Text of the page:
30 THE AIRWAY COURSE National Emergency Airway Management Course NEUROMUSCULAR BLOCKADE SUCCINYLCHOLINE Rapid onset / brief duration May ICP Fatal hyperkalemia burns beyond day one active neuromuscular disease crush injuries intra-abdominal sepsis (7D)

31 THE AIRWAY COURSE National Emergency Airway Management Course NEUROMUSCULAR BLOCKADE AminosteroidsBenzylisoquinolines atracurium cisatracurium mivacurium metocurine DTC rocuronium pancuronium vecuronium rapacuronium

32 THE AIRWAY COURSE National Emergency Airway Management Course NEUROMUSCULAR BLOCKADE Summary SCh for RSI Competitive for pre-treatment Rocuronium for competitive RSI

33 Rapid Sequence Intubation Zero + 30 seconds Protection Sellick’s Maneuver Position patient Do not bag unless S O < 90% p 2 The Sequence

34 Rapid Sequence Intubation Zero + 45 seconds Placement The Sequence Check mandible for flaccidity Intubate, remove stylet Confirm tube placement - E CO Release Sellick’s maneuver Long acting agents/ventilator t2

35 Rapid Sequence Intubation Failed Attempt Plan in advance Systematic approach essential Equipment Training …remember “Skydiving!!” Rescue Maneuvers

36 Rapid Sequence Intubation The first rescue from failed intubation is bagging. The first rescue from failed bagging is better bagging. Rescue devices Failed Attempt Rescue Maneuvers

37 How do we know that RSI really works? Rapid Sequence Intubation

38 The “Science” of Airway Management The problems… Self-reporting Emergency conditions Multiple factors influence each course: highly variable operator dependent “Jargon” not standardized Wang, HE. Acad Emerg Med. 2003;10:644-5.

39 6294 ED Intubations from the second report of the ongoing National Emergency Airway Registry Study (NEAR II) NEAR

40 Methods: Prospective, observational study from 8/97 to 4/00 of 26 teaching hospitals in the U.S. during the second phase of the ongoing National Emergency Airway Registry (NEAR II) study Intubations from the National Emergency Airway Registry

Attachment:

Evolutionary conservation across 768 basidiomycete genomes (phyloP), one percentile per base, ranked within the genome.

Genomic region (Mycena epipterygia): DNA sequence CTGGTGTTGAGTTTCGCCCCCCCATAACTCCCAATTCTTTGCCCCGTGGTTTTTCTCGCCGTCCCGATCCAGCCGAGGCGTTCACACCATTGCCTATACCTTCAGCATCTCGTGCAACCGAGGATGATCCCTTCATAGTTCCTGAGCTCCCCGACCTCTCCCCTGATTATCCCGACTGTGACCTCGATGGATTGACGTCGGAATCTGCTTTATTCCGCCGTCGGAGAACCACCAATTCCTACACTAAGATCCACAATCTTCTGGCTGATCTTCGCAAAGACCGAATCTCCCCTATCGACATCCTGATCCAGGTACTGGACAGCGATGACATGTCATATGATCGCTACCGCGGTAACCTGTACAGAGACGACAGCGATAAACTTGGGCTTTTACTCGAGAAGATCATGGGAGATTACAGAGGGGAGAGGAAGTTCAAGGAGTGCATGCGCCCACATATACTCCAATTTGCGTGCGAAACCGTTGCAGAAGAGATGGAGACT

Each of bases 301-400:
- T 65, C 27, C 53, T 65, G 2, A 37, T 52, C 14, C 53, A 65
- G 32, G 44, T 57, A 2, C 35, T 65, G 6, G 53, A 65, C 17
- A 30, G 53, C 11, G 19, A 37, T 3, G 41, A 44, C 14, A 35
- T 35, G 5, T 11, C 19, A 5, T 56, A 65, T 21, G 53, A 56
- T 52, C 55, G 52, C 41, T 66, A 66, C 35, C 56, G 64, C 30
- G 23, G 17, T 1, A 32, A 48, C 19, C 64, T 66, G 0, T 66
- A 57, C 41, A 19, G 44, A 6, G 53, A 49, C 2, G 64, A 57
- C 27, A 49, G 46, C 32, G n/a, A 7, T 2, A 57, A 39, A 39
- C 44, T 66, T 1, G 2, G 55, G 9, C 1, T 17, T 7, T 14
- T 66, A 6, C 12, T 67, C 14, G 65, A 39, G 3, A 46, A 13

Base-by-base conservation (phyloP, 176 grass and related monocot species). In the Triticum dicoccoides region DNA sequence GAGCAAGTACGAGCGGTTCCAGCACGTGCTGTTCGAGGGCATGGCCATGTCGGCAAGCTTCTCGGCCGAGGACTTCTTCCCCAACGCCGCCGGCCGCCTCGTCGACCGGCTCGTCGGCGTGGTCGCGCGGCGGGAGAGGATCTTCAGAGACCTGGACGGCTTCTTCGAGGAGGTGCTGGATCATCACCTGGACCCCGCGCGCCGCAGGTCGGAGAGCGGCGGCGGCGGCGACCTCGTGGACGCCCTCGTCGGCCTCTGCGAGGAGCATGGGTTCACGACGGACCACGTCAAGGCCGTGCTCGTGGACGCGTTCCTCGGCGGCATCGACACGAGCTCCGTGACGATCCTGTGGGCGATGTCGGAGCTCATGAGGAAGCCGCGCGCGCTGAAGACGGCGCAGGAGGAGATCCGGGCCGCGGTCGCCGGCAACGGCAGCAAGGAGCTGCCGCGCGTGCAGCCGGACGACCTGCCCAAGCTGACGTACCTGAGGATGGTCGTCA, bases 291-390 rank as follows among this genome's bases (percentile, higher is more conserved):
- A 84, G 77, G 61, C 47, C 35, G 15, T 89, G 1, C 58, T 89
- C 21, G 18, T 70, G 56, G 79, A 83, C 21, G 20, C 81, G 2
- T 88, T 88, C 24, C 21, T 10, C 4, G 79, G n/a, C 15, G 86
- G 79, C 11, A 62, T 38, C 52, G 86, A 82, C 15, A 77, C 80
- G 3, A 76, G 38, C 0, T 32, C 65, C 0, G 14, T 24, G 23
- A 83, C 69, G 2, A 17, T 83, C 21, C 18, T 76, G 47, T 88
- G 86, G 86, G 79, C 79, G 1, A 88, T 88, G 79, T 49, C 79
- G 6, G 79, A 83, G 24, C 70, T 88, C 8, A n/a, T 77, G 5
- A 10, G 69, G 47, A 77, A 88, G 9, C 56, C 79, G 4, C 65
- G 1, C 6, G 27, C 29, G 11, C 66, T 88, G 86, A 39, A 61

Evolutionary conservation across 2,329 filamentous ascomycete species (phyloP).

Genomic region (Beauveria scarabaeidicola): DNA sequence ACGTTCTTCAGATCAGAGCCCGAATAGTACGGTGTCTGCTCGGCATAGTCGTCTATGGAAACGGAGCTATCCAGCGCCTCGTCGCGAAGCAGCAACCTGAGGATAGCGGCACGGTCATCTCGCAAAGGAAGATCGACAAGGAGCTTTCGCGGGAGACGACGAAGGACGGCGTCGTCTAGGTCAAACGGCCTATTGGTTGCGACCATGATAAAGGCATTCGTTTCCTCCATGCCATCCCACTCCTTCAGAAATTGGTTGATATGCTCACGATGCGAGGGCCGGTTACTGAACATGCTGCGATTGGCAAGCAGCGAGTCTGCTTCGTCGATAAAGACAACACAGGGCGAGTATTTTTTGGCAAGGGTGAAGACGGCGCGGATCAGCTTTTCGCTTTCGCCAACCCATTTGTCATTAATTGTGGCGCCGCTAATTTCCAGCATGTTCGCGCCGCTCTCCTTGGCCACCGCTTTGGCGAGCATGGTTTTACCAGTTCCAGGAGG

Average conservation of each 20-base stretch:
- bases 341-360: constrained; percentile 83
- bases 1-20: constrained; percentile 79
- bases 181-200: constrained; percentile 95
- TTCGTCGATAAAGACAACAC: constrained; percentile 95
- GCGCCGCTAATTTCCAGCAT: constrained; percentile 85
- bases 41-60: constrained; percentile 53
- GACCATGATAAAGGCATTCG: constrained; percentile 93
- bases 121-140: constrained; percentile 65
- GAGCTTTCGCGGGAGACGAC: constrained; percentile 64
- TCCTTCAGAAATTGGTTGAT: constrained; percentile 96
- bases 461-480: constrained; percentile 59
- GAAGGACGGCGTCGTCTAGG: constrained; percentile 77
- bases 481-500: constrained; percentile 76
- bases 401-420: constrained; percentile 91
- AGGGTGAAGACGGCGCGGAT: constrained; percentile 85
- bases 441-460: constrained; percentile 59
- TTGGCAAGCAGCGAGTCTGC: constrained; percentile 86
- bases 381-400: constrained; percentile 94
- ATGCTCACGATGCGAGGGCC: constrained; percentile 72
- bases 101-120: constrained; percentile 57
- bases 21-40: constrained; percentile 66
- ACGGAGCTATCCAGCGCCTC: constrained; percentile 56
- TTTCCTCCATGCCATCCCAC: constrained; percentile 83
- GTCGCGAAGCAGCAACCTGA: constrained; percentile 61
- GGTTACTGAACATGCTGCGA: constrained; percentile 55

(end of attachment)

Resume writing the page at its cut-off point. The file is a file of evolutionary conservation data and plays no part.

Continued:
41 Personnel Performing ED Intubations 6294 Intubations from the National Emergency Airway Registry

42 Demographics of Cases: IndicationCasesFemaleMaleUnknown Trauma1605 (22%)349 (22%)1059 (65%)97 (3%) Medical4286 (72%)1740 (40%)2194 (51%)352 (9%) Not Provided277 (6%)84 (2%)166 (3%)27 (1%) TOTAL6294 (100%)1642 (36%)2545 (55%)415 (9%) 6294 Intubations from the National Emergency Airway Registry

43 6294 Intubations from the National Emergency Airway Registry Oral RSI 4377 (69%) Oral no meds 1088 (17%) Oral induction without paralysis 427 (7 %) Nasal awake with topical 206 (3%) Nasal no meds 69 (1%) Nasal induction without paralysis 45 Surgical cric/tracheotomy 39 (0.6%) Other 16 Oral awake with topical 21 Unknown 5 TOTAL 6294

44 1st Course Success Rates: Medical Trauma Oral RSI99.8%97.7% Oral no meds94.7% 96.3% Oral induction without paralysis95.0%93.7% Nasal awake with topical97.2%98.1% Nasal no meds91.3%45.4% Nasal induction without paralysis97.0%100% Oral awake with topical93.7%N/A Other50.0%100% Surgical cricothyrotomy60.0%68.7% Unknown50.0%N/A TOTAL 94.7%96.2% 6294 Intubations from the National Emergency Airway Registry

45 6294 Intubations from the National Emergency Airway Registry Success Rates by Intubator: First pass Overall EM 84.7%98.5% Anesthesia93.5%93.5% Other64.9%97.4% Attending EM90.2%97.9% PGY 3 or 487.2% 98.4% PGY 1 or 277.5%98.7% Other81.1%98.5%

46 NEAR Other Studies: Analysis of failed intubations and rescue techniques - Bair, AE, et al. J Emerg Med. 2002;23: Sedative agents facilitate intubations with NMB - Sivilotti, MLA, et al. Acad Emerg Med. 2003;10: Underdosing of midazolam in 92% of adults, 56% of kids - Sagarin, MJ, et al. Acad Emerg Med. 2003;10: Benchmarking intubation data for North American EM residents - Sagarin, MJ, et al. Ann Emerg Med

47 Golden Hour Data Systems project Prospectively collect data on all intubations in the field by air medical personnel 13 Helicopter and air ambulance companies in the U.S. “RSI” defined as the use of Suxx + an induction agent Air Medical Research Collaborative (AMTC)

48 Results: –Over 30,000 patient transports from –2853 patients had intubations (9%) –RSI = 68% (1944 patients) –Non-RSI = 32% (909 patients) Air Medical Research Collaborative (AMTC)

49 Success Failure Total Success Rate Trauma/Burn RSI (58%) % Trauma/Burn non-RSI (22%) %* Medical RSI (10%) % Medical non-RSI (9%) % Total RSI (68%) % Total non-RSI (32%) %* (*p<0.05) Surgical Cric/tracheotomy 45 (1.6%) Air Medical Research Collaborative (AMTC)

50 The Future: Standardize the jargon What is an intubation attempt? Immediate vs. long-term complications Difficult airway assessments Rapid and predictive Universally applied The “Science” of Airway Management

51 The Future: Unbiased reporting systems Large-scale data collection (web) Standardized reporting tools NEAR III and IV Data analysis Trends and outcomes New devices/technologies

52 Emergency medicine…

53 …the specialty that…

54 …ALWAYS…

55 …has customers!! The End…